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Sustainability in action with cosmos flowers and solar panels coexisting in a pollinator garden on a sunny fall day. Cosmos are herbaceous perennial or annual plants and attract bees and butterflies. Photo courtesy of Navisun.

Clean Power

Solar Power + Bees = Extra Benefit for Massachusetts

A solar power company, Navisun, has just added a couple of solar projects to a special new “pollinator-friendly” solar initiative it has launched in Massachusetts. Furthermore, the projects qualified as pollinator-friendly facilities in the Massachusetts SMART Program, which I’ll explain in a moment.

Navisun is focused on small utility-scale solar farms and community solar farms. It co-develops, acquires, owns, and operates the solar projects. The two it has just completed, one of which is a community solar farm, are fairly small projects, totaling 3.8 MW of solar power, but the company is just getting rolling and it intends to build and operate many more. “Navisun’s pollinator-friendly expertise, developed through these projects, will also enable it to implement pollinator habitats in all applicable future solar projects through its new pollinator program,” the company writes.

The new projects — which are in Orange and Sheffield, Massachusetts — are expected to create enough electricity to power approximately 600 homes a year.

Navisun notes that it realized it could help the world even beyond the benefits of solar power it brings to the table. The company explained that it is now intent on reversing “the loss of essential pollinator habitats” and boosting food security.

“Navisun worked closely with expert ecologists to initiate its new pollinator program. Navisun’s program was established in large part because environmental stressors, such as land development and pesticides, have caused the number of bee colonies per hectare to decline by 90% since 1962 among U.S. crops that require bee pollination. This is a critical issue, as insects such as bees and butterflies are responsible for pollinating nearly 75% of all crops consumed by humans. As Navisun continues to expand its project portfolio, the growth of its pollinator-friendly expertise will enable it to implement pollinator habitats in all applicable future projects, which will in turn directly support farmers, food production and the environment.”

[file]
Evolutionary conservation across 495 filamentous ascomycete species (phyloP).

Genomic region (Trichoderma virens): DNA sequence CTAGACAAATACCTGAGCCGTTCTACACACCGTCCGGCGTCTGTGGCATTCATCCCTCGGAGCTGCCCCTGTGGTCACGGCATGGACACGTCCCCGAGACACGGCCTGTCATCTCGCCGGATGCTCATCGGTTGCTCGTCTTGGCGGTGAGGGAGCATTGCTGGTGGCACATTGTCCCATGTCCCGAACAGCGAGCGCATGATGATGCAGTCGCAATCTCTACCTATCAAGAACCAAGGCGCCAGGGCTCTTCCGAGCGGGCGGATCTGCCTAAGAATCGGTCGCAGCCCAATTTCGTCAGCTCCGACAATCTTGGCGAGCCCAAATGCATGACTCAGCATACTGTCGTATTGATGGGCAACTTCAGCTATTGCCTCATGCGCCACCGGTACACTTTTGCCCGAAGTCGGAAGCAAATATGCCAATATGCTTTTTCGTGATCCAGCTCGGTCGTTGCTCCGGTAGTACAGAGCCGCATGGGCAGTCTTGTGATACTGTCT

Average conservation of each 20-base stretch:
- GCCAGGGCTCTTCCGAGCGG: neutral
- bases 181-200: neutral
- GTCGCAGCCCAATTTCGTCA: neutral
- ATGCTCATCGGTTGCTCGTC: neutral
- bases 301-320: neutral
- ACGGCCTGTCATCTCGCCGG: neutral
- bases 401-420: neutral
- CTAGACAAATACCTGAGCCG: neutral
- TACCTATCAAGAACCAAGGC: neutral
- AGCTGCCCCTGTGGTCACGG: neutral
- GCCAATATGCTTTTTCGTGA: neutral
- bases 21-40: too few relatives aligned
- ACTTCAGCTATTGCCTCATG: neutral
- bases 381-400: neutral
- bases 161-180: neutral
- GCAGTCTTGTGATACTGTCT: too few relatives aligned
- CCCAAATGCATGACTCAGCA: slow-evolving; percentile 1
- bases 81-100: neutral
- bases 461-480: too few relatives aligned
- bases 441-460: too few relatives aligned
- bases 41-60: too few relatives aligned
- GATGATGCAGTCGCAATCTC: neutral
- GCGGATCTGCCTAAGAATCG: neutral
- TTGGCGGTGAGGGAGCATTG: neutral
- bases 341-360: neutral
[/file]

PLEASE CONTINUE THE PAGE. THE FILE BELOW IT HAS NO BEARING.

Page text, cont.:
This leadership has awarded the solar company recognition beyond the power sector. It received “pollinator-friendly certificates” from the University of Massachusetts (UMass) Amherst Clean Energy Extension for these solar projects in Orange and Sheffield, Massachusetts. That meant that they also qualified for “adder” designation under the Massachusetts SMART Program.

“Navisun is one of the first companies to apply for and receive the recent adder to the Massachusetts SMART Program. In order to be certified as a pollinator-friendly facility, site grounds must be prepared and maintained to promote native meadow habitats under and around solar panels. Among many requirements, achieving the UMass certification includes planting native flowering herbs and shrubs, desisting from using insecticide or fungicide, maintaining bee nesting habitats, and providing safe passageways along with project fencing for small wildlife.

Project partner and Chairwoman of the Sheffield municipal government’s Board of Selectmen Rene Wood shared, “Speaking as a private citizen and Sheffield’s Select Board Chair, I am delighted this award has been given to Navisun for pollinator-friendly actions at their Home Road solar array. Sheffield is a Right-to-Farm community; In 2020, the Board adopted a pollinator-friendly policy to support the Agricultural Commission and residents. This award furthers our town-wide efforts and recognizes the critical role pollinators hold in our food production and well-being.”

Image courtesy of Navisun


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Written By

Zach is tryin' to help society help itself one word at a time. He spends most of his time here on CleanTechnica as its director, chief editor, and CEO. Zach is recognized globally as an electric vehicle, solar energy, and energy storage expert. He has presented about cleantech at conferences in India, the UAE, Ukraine, Poland, Germany, the Netherlands, the USA, Canada, and Curaçao. Zach has long-term investments in Tesla [TSLA], NIO [NIO], Xpeng [XPEV], Ford [F], Amazon [AMZN], Piedmont Lithium [PLL], Lithium Americas [LAC], and Starbucks [SBUX]. But he does not offer (explicitly or implicitly) investment advice of any sort.

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